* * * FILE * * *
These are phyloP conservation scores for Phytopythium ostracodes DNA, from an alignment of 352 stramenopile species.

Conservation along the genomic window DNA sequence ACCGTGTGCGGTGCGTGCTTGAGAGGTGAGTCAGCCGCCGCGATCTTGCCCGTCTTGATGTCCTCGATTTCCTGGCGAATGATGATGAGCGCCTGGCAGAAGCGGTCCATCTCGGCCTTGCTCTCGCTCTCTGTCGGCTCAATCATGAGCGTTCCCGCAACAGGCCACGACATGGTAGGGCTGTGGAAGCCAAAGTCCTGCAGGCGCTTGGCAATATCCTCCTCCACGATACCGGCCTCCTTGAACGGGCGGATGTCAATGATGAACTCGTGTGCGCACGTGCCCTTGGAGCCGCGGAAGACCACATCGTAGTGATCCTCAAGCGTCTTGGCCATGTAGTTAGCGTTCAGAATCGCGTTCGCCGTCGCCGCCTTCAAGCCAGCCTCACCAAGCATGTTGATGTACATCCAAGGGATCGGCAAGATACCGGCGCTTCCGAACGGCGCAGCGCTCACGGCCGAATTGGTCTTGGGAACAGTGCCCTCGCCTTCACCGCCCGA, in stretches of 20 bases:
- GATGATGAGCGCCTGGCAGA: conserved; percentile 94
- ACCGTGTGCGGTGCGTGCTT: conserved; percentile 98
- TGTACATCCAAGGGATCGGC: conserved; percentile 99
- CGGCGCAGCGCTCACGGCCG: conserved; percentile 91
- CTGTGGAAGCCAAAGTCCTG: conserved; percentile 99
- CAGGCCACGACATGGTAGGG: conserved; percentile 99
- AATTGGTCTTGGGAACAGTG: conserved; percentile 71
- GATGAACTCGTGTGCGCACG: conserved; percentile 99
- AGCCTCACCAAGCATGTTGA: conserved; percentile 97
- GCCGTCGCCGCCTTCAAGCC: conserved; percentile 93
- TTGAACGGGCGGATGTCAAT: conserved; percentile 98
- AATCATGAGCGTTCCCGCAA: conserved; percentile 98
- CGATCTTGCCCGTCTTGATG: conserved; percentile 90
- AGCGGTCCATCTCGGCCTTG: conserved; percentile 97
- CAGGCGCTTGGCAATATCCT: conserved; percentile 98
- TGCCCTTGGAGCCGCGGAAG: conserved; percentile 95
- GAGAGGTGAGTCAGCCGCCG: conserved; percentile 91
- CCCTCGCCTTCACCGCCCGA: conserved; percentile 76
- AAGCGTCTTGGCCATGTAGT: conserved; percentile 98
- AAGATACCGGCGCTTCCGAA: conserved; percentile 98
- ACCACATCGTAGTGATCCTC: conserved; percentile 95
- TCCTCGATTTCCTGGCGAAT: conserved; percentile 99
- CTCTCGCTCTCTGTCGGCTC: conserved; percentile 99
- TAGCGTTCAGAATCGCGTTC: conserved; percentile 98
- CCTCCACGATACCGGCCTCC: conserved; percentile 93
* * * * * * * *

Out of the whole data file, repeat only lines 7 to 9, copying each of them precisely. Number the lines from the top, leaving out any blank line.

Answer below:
- CTGTGGAAGCCAAAGTCCTG: conserved; percentile 99
- CAGGCCACGACATGGTAGGG: conserved; percentile 99
- AATTGGTCTTGGGAACAGTG: conserved; percentile 71